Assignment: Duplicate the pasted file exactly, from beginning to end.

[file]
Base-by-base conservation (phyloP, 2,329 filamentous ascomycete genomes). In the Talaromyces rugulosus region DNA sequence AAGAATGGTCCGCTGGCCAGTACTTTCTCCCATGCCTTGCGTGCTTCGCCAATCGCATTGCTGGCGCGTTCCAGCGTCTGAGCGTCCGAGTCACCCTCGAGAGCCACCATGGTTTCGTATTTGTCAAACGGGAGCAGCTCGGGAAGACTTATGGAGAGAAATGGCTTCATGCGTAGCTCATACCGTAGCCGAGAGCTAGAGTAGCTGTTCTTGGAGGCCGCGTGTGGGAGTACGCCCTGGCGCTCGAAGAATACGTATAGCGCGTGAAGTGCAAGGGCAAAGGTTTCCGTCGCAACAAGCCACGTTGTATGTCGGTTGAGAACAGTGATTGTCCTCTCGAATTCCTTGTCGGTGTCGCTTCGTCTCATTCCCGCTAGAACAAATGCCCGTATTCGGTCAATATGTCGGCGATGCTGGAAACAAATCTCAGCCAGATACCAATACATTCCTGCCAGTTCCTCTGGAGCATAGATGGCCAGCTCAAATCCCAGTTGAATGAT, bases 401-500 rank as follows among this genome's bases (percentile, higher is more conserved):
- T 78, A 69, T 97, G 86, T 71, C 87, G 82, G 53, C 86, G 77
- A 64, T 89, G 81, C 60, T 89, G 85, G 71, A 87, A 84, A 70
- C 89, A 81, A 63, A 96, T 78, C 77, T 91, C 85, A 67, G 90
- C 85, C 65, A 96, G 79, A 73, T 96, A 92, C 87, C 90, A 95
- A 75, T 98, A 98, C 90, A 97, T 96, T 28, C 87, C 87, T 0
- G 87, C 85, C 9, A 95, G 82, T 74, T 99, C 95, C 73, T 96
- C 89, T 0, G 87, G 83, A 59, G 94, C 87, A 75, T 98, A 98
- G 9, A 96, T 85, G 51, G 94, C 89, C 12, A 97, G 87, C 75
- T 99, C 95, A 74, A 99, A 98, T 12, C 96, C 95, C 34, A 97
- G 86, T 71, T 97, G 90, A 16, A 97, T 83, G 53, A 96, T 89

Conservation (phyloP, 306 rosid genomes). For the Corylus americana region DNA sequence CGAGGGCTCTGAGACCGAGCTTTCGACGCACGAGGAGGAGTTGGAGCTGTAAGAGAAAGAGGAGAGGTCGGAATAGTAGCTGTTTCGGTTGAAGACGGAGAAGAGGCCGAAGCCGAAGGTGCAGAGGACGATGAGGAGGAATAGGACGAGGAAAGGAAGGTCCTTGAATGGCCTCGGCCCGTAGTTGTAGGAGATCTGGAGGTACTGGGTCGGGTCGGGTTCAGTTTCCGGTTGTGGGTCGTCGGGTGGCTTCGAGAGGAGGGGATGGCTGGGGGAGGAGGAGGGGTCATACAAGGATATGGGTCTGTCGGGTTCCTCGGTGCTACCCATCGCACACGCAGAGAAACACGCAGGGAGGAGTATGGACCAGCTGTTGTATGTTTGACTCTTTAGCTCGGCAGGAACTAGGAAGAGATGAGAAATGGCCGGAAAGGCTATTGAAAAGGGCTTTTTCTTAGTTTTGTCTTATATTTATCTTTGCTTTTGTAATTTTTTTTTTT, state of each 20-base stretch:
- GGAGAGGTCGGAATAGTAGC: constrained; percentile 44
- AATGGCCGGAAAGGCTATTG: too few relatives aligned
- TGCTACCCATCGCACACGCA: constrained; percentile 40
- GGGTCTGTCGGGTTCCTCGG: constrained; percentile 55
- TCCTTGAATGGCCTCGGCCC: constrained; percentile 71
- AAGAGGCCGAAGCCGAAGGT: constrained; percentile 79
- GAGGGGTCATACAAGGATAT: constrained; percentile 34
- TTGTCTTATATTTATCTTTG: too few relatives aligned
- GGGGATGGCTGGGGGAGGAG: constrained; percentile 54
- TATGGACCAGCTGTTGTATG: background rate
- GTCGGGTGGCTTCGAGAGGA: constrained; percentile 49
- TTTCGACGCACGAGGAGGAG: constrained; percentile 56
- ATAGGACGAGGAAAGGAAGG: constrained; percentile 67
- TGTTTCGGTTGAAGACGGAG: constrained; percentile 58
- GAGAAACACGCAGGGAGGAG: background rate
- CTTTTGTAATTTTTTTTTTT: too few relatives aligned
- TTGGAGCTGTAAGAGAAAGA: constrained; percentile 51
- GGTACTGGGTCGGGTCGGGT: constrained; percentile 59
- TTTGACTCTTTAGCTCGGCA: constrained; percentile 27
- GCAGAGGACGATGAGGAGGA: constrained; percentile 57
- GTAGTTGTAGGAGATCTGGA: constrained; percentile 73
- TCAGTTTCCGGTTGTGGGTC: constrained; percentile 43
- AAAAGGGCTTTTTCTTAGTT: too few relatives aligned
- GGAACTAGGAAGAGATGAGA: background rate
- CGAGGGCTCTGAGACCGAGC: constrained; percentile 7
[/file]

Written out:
Base-by-base conservation (phyloP, 2,329 filamentous ascomycete genomes). In the Talaromyces rugulosus region DNA sequence AAGAATGGTCCGCTGGCCAGTACTTTCTCCCATGCCTTGCGTGCTTCGCCAATCGCATTGCTGGCGCGTTCCAGCGTCTGAGCGTCCGAGTCACCCTCGAGAGCCACCATGGTTTCGTATTTGTCAAACGGGAGCAGCTCGGGAAGACTTATGGAGAGAAATGGCTTCATGCGTAGCTCATACCGTAGCCGAGAGCTAGAGTAGCTGTTCTTGGAGGCCGCGTGTGGGAGTACGCCCTGGCGCTCGAAGAATACGTATAGCGCGTGAAGTGCAAGGGCAAAGGTTTCCGTCGCAACAAGCCACGTTGTATGTCGGTTGAGAACAGTGATTGTCCTCTCGAATTCCTTGTCGGTGTCGCTTCGTCTCATTCCCGCTAGAACAAATGCCCGTATTCGGTCAATATGTCGGCGATGCTGGAAACAAATCTCAGCCAGATACCAATACATTCCTGCCAGTTCCTCTGGAGCATAGATGGCCAGCTCAAATCCCAGTTGAATGAT, bases 401-500 rank as follows among this genome's bases (percentile, higher is more conserved):
- T 78, A 69, T 97, G 86, T 71, C 87, G 82, G 53, C 86, G 77
- A 64, T 89, G 81, C 60, T 89, G 85, G 71, A 87, A 84, A 70
- C 89, A 81, A 63, A 96, T 78, C 77, T 91, C 85, A 67, G 90
- C 85, C 65, A 96, G 79, A 73, T 96, A 92, C 87, C 90, A 95
- A 75, T 98, A 98, C 90, A 97, T 96, T 28, C 87, C 87, T 0
- G 87, C 85, C 9, A 95, G 82, T 74, T 99, C 95, C 73, T 96
- C 89, T 0, G 87, G 83, A 59, G 94, C 87, A 75, T 98, A 98
- G 9, A 96, T 85, G 51, G 94, C 89, C 12, A 97, G 87, C 75
- T 99, C 95, A 74, A 99, A 98, T 12, C 96, C 95, C 34, A 97
- G 86, T 71, T 97, G 90, A 16, A 97, T 83, G 53, A 96, T 89

Conservation (phyloP, 306 rosid genomes). For the Corylus americana region DNA sequence CGAGGGCTCTGAGACCGAGCTTTCGACGCACGAGGAGGAGTTGGAGCTGTAAGAGAAAGAGGAGAGGTCGGAATAGTAGCTGTTTCGGTTGAAGACGGAGAAGAGGCCGAAGCCGAAGGTGCAGAGGACGATGAGGAGGAATAGGACGAGGAAAGGAAGGTCCTTGAATGGCCTCGGCCCGTAGTTGTAGGAGATCTGGAGGTACTGGGTCGGGTCGGGTTCAGTTTCCGGTTGTGGGTCGTCGGGTGGCTTCGAGAGGAGGGGATGGCTGGGGGAGGAGGAGGGGTCATACAAGGATATGGGTCTGTCGGGTTCCTCGGTGCTACCCATCGCACACGCAGAGAAACACGCAGGGAGGAGTATGGACCAGCTGTTGTATGTTTGACTCTTTAGCTCGGCAGGAACTAGGAAGAGATGAGAAATGGCCGGAAAGGCTATTGAAAAGGGCTTTTTCTTAGTTTTGTCTTATATTTATCTTTGCTTTTGTAATTTTTTTTTTT, state of each 20-base stretch:
- GGAGAGGTCGGAATAGTAGC: constrained; percentile 44
- AATGGCCGGAAAGGCTATTG: too few relatives aligned
- TGCTACCCATCGCACACGCA: constrained; percentile 40
- GGGTCTGTCGGGTTCCTCGG: constrained; percentile 55
- TCCTTGAATGGCCTCGGCCC: constrained; percentile 71
- AAGAGGCCGAAGCCGAAGGT: constrained; percentile 79
- GAGGGGTCATACAAGGATAT: constrained; percentile 34
- TTGTCTTATATTTATCTTTG: too few relatives aligned
- GGGGATGGCTGGGGGAGGAG: constrained; percentile 54
- TATGGACCAGCTGTTGTATG: background rate
- GTCGGGTGGCTTCGAGAGGA: constrained; percentile 49
- TTTCGACGCACGAGGAGGAG: constrained; percentile 56
- ATAGGACGAGGAAAGGAAGG: constrained; percentile 67
- TGTTTCGGTTGAAGACGGAG: constrained; percentile 58
- GAGAAACACGCAGGGAGGAG: background rate
- CTTTTGTAATTTTTTTTTTT: too few relatives aligned
- TTGGAGCTGTAAGAGAAAGA: constrained; percentile 51
- GGTACTGGGTCGGGTCGGGT: constrained; percentile 59
- TTTGACTCTTTAGCTCGGCA: constrained; percentile 27
- GCAGAGGACGATGAGGAGGA: constrained; percentile 57
- GTAGTTGTAGGAGATCTGGA: constrained; percentile 73
- TCAGTTTCCGGTTGTGGGTC: constrained; percentile 43
- AAAAGGGCTTTTTCTTAGTT: too few relatives aligned
- GGAACTAGGAAGAGATGAGA: background rate
- CGAGGGCTCTGAGACCGAGC: constrained; percentile 7